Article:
Economic development: how?
Even if one were to Google there are hardly any, actually no known examples neither of a country making stable economic progress while lacking good infrastructure nor in the presence of poorly functioning state institutions. Some analysts including a majority of TV media anchors may continue to believe and advocate that the world powers are uniting to render Pakistan a ‘failed state’; the real circumstances responsible for the country’s fast dilapidating economic fortunes are actually domestically skewed.
When a country’s economy is languishing with critically disgraceful ranks on the global indexes of competitiveness, there is much to analyze and criticize, especially by the media who has a galore of scandals to cover every day, review poorly performing organizations and has a non-stop stream of not-so-good news on the national economic horizon available.
Efficiency and standards of things as fundamental as infrastructure and government-owned and managed corporations and institutions are ebbing beyond acceptable limits of failure. When a country is unable to address its issues as fundamental as primary education and healthcare as in the case of Pakistan, there are reasons for raised eyebrows and frowns and not to mention the prophecies of a doomed and hopeless future.
According to the leading think-tanks and global economic development institutions, including the World Economic Forum of Davos fame and Competitive Support Fund of Islamabad origins, on the Global Competitiveness Index (GCI) Pakistan, out of 142 countries, is seriously lagging in several categories. Currently Pakistan is ranked at 107th in the category of institutions which amply highlights years and decades of poor planning, political and non-political nepotism and interventions. What it shockingly also highlights is the blatant absence of any corrective action. Once followed and emulated by the countries of Far East, today’s institutions of Pakistan have come a long distance, but unfortunately in the opposite direction it seems.
Ranked 115th in the space of national infrastructure also comes as a rude shock, again. For over all these decades one was given the impression that all the political leaderships spent the exchequer money responsibly on one extraordinary national development plan or the other. The people elected, the heavily mandated and even the last decade of powerful political government of military rulers allegedly spent thousands of billions if not more building the ‘necessary infrastructure for national development’ as they kept the hopes of the nation up.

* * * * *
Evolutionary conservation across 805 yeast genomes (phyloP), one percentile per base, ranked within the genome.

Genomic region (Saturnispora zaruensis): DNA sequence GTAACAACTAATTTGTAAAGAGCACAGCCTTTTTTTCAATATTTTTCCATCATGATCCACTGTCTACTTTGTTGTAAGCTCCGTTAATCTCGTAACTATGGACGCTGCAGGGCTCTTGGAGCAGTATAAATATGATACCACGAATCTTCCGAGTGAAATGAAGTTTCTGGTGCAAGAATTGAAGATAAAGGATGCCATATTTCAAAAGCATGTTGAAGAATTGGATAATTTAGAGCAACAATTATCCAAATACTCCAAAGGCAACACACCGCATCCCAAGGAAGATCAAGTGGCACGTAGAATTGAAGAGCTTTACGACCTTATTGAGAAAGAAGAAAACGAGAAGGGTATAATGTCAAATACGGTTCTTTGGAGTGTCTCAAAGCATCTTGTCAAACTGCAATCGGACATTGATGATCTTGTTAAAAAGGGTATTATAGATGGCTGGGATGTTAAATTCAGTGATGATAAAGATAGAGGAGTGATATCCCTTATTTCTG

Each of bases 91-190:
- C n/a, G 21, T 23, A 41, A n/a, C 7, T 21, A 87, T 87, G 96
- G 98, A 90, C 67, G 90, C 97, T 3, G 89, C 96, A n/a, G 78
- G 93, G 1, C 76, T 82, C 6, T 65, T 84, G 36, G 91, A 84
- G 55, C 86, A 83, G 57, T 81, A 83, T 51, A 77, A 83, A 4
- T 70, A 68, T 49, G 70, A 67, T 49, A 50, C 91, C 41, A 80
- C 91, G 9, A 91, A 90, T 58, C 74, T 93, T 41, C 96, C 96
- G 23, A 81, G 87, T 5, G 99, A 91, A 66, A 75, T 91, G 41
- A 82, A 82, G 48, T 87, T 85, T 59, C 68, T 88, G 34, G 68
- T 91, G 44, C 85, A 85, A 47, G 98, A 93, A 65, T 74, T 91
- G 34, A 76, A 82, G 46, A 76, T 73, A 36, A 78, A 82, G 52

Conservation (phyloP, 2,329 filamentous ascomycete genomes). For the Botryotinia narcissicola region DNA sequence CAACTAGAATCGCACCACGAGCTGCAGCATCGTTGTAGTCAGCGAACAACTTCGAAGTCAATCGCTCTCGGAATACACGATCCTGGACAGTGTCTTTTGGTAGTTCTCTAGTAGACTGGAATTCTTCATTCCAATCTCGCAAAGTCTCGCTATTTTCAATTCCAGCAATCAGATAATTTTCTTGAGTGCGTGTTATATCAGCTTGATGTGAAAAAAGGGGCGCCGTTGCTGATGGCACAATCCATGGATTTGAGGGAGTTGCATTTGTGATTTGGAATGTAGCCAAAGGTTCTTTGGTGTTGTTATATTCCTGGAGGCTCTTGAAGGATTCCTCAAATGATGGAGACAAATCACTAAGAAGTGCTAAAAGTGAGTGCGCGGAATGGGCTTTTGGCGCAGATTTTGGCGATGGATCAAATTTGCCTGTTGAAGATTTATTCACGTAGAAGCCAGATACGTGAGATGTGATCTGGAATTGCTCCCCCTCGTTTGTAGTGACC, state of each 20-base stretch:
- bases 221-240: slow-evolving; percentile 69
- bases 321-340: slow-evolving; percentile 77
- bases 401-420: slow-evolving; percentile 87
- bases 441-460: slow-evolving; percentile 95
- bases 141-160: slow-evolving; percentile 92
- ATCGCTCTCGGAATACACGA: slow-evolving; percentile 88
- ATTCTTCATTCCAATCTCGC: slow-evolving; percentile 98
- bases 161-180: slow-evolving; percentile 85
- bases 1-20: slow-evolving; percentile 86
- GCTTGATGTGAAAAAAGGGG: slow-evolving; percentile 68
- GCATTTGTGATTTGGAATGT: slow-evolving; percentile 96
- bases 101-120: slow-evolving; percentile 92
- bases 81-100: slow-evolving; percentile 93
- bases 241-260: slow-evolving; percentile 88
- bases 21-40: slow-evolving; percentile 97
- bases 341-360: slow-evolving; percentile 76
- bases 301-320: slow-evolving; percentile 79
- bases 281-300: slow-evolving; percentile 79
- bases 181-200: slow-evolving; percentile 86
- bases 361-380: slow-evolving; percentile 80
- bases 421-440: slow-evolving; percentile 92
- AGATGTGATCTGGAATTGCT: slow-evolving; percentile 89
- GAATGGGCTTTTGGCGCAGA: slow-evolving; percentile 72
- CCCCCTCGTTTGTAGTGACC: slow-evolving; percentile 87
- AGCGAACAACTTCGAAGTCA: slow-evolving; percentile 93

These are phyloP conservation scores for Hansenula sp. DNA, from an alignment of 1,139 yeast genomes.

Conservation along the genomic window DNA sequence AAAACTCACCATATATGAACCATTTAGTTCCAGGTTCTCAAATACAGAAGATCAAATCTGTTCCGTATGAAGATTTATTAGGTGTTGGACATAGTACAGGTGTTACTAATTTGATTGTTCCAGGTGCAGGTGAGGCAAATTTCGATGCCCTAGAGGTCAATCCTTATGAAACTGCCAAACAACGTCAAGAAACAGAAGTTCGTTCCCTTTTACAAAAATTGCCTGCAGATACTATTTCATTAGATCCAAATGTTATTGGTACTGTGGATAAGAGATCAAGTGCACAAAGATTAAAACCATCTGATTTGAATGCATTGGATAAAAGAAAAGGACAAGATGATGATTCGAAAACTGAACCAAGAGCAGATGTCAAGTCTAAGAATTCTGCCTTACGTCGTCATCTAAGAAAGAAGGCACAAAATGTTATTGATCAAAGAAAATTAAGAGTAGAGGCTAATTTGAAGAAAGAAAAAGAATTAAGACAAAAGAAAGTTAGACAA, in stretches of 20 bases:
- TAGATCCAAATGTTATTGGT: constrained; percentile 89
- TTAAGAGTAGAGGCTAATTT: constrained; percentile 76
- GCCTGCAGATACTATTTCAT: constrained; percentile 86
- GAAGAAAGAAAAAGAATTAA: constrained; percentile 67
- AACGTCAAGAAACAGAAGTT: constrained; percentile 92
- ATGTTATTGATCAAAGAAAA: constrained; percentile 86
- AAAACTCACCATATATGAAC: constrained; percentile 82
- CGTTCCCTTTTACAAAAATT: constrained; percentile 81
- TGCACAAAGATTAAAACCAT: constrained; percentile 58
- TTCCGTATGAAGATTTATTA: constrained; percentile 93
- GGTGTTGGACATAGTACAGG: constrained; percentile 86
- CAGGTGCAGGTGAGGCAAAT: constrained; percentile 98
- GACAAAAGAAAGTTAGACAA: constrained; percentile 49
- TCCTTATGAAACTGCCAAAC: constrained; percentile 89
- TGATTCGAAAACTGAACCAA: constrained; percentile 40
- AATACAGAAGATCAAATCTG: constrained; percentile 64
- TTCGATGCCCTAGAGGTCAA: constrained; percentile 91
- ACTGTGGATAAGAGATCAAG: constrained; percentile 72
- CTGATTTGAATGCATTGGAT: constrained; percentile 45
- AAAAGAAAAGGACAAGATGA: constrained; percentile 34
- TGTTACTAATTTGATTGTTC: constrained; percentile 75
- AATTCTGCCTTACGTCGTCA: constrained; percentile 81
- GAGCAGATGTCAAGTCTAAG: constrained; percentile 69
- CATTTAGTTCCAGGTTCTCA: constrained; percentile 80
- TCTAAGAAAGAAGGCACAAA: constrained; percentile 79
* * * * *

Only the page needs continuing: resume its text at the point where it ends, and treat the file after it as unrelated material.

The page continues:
The reality again is rather grim. Where the country stands today, still leaves a very long journey to be covered, a tedious and laborious trudge almost. A devastating realization can also be that while the work-scope has mounted the right teams are not running the right institutions leading to a more worrisome and shaky future outlook. Echelons of governance have failed to entice the more capable workforce and have to make do with those that perhaps have lower chances of getting gainfully employed elsewhere with a job security and ‘fringe benefits’ they seek. Sensible and more capable individuals have and will continue to be keener on leaving the country as trends have shown and those who can’t go aboard look for careers in more stable multinationals rather than government-managed organizations.
Other areas where Pakistan has been identified as a country which needs to pay grave and urgent attention include primary health and education. Pakistan currently stands at the 121th position out of 142 countries. Regrettably, both these areas that are identified as the fundamental pillars of competitiveness assessment continue to receive fewer resources in each budget in comparison to mounting military spending and bank payments. Indeed making the entire narrative sorely dismal for Pakistan and its economic growth potential.
The pillars on which the global competitiveness ranking are measured are: institutions, infrastructure, macroeconomic environment, health, primary and secondary education and training, goods and labor market efficiency, financial market development, technological readiness, market size, business sophistication and innovation.
Pakistan stands at the lowest level, probably not even at the acceptable level of national growth. Considering the vast opportunities that keep coming its way and its geo- political significance, Pakistan’s performance by many is considered dismal and for all the right reasons. If such is the status in the most basic categories, less should be said at this point on how the country is performing in other areas of competitiveness.
There is hardly a news story on the national TV which goes without admonishing the political leadership for poor governance. Economic policies are criticized and at times horrific possible scenarios of social unrest and mayhem are vociferously shared. Such is the degree of passion with the new found ‘freedom to express’ that even things less researched are callously shared while more grave issues are overlooked routinely. Masud Alam, a senior journalist based in Islamabad, put it well when he said: “Pakistani media is increasingly getting better at being the story than covering one.”